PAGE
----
When St. Vincent De Paul Executive Director Michael Raposa learned a homeless man who had eaten a meal at one of the charity's facilities had been the victim of tax fraud identity theft, he concluded something was wrong. LUKE JOHNSON/STAFF
Identity theft hadn’t really been a worry for the Society of St. Vincent De Paul in St. Petersburg. The Catholic charity provides shelter and serves food for the area’s needy, feeding between 600 and 900 homeless people a day. Federal regulations require keeping records on clients, including their Social Security numbers and dates of birth. That data is shared among local social service providers, in part to prevent fraud. But when a homeless man who had eaten a meal at one of the St. Vincent De Paul facilities learned he had been the victim of tax fraud identity theft, alarm bells sounded, said Michael Raposa, executive director.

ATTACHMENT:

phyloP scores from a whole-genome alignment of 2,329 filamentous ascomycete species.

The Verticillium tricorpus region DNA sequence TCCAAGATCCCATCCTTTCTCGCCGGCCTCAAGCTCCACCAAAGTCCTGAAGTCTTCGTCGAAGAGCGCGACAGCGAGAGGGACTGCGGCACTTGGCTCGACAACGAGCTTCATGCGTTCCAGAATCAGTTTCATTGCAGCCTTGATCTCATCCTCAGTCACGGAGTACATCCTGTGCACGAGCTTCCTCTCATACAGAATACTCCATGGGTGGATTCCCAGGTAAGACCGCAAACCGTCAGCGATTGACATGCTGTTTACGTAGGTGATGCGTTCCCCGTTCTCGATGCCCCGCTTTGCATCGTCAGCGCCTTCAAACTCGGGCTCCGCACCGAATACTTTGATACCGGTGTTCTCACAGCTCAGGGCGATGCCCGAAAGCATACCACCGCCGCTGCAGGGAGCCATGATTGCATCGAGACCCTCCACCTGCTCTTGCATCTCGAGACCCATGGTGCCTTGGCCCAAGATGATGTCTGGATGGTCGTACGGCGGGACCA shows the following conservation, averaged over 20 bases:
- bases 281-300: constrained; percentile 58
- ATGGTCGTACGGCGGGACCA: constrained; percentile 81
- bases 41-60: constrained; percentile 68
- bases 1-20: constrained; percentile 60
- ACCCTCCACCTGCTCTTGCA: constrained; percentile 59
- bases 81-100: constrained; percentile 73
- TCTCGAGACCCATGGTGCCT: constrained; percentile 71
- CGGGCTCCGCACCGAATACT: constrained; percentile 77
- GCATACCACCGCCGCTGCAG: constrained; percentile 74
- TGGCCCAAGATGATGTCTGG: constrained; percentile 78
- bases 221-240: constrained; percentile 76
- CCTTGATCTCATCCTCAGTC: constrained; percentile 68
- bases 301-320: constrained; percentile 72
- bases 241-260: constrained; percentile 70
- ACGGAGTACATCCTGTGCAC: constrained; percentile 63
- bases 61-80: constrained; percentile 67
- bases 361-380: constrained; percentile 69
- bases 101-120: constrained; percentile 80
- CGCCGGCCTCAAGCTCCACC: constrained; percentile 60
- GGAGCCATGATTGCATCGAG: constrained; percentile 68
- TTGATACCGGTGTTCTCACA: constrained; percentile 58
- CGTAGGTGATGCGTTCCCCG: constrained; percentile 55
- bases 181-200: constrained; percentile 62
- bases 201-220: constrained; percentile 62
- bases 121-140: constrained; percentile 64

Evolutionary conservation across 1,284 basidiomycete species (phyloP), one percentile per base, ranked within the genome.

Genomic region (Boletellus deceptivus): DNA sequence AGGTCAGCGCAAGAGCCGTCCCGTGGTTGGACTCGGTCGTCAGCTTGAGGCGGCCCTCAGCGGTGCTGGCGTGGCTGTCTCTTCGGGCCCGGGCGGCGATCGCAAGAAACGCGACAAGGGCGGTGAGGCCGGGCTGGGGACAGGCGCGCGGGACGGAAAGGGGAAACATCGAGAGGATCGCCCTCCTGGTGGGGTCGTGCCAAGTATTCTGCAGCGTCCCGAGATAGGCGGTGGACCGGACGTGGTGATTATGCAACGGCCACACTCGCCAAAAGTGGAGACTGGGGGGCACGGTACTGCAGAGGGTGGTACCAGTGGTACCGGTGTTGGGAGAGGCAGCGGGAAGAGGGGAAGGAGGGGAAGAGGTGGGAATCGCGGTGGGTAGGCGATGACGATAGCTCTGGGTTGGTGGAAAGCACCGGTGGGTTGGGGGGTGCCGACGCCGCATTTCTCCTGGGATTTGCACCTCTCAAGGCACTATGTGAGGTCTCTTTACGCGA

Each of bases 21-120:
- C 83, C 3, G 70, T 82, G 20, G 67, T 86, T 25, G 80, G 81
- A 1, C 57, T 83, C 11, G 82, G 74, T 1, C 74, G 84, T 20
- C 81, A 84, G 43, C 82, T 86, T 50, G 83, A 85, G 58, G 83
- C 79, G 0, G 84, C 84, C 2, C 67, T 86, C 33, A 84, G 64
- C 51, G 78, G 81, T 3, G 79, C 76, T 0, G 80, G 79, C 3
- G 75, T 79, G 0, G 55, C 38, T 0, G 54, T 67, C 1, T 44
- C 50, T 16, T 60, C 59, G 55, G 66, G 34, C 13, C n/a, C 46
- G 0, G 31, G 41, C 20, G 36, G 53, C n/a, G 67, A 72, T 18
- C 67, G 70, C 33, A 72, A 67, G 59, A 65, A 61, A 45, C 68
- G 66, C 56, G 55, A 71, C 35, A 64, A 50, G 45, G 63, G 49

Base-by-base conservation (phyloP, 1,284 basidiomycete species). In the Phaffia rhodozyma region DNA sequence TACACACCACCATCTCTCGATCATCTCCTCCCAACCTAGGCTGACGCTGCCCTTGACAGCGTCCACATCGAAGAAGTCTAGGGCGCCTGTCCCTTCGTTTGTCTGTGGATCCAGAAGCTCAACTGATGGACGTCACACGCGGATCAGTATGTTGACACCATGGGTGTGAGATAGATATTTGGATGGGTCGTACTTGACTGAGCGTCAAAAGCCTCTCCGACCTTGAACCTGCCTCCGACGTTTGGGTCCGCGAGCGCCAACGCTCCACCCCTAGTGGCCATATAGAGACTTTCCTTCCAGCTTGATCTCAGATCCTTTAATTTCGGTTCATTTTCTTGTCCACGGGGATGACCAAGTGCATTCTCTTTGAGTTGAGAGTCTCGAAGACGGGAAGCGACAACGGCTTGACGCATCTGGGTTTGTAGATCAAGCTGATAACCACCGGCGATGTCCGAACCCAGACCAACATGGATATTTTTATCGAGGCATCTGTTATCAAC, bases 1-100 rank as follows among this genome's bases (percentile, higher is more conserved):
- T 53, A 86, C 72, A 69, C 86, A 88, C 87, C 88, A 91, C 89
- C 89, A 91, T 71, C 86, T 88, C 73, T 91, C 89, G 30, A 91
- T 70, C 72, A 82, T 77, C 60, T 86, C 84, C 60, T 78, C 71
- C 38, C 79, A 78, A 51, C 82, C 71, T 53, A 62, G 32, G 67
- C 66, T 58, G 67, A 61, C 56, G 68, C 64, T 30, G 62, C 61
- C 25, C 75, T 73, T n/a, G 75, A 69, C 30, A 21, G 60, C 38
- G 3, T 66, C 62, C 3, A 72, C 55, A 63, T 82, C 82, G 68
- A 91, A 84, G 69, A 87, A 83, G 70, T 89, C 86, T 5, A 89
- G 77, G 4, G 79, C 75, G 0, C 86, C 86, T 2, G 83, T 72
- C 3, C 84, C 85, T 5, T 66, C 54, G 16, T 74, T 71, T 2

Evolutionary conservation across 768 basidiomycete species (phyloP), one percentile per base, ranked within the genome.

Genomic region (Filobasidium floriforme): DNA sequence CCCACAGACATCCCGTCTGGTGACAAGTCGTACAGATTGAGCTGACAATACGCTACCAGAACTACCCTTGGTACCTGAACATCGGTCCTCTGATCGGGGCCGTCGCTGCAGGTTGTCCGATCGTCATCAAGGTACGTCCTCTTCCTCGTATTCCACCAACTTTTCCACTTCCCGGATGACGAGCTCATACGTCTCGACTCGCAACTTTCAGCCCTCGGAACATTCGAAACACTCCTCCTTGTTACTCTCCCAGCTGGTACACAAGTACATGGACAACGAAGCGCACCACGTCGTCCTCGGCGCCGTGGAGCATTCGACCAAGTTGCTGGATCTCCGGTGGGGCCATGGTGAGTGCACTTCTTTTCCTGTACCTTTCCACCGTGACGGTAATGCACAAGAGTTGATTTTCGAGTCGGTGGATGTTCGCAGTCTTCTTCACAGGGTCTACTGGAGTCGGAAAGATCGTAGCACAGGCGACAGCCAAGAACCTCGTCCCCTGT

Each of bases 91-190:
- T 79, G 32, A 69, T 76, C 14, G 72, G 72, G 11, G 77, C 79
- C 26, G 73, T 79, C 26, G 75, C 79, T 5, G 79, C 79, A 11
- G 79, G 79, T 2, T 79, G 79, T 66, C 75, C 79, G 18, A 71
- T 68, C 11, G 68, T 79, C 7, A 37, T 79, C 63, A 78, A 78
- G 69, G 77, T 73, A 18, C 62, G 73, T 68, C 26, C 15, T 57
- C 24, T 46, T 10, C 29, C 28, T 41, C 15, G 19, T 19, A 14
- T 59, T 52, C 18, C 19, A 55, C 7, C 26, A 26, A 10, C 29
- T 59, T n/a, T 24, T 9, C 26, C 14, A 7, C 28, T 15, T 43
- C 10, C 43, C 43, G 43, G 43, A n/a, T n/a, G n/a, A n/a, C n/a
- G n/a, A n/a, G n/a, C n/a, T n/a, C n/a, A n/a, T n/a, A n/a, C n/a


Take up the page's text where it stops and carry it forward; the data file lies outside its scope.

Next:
Raposa said he learned authorities were investigating a multimillion identity theft tax fraud ring in the area. Working with investigators, Raposa realized that hundreds of people at local charity organizations had access to a database with personal information of tens of thousands of the region’s needy population — an attractive trove for identity thieves. As the investigation progressed, it turned out that the database had not been the source of the homeless man’s identity theft, Raposa said. But the incident was a wake-up call. Raposa said he talked to the database administrators. “We immediately locked it down,” he said. Today, only a few people have access to full Social Security numbers in the database, which now displays only the last four digits to most users. Rick Taveras, special agent supervisor for the Florida Department of Law Enforcement, said the St. Vincent De Paul experience is “a good example of a company recognizing that they need to do better and then going on and actually make the changes necessary to do better.” Taveras said the charity database also was changed to allow tracking of who gains access to personal information. “We need to make sure were going to all lengths to protect that data, especially for the vulnerable,” Raposa said.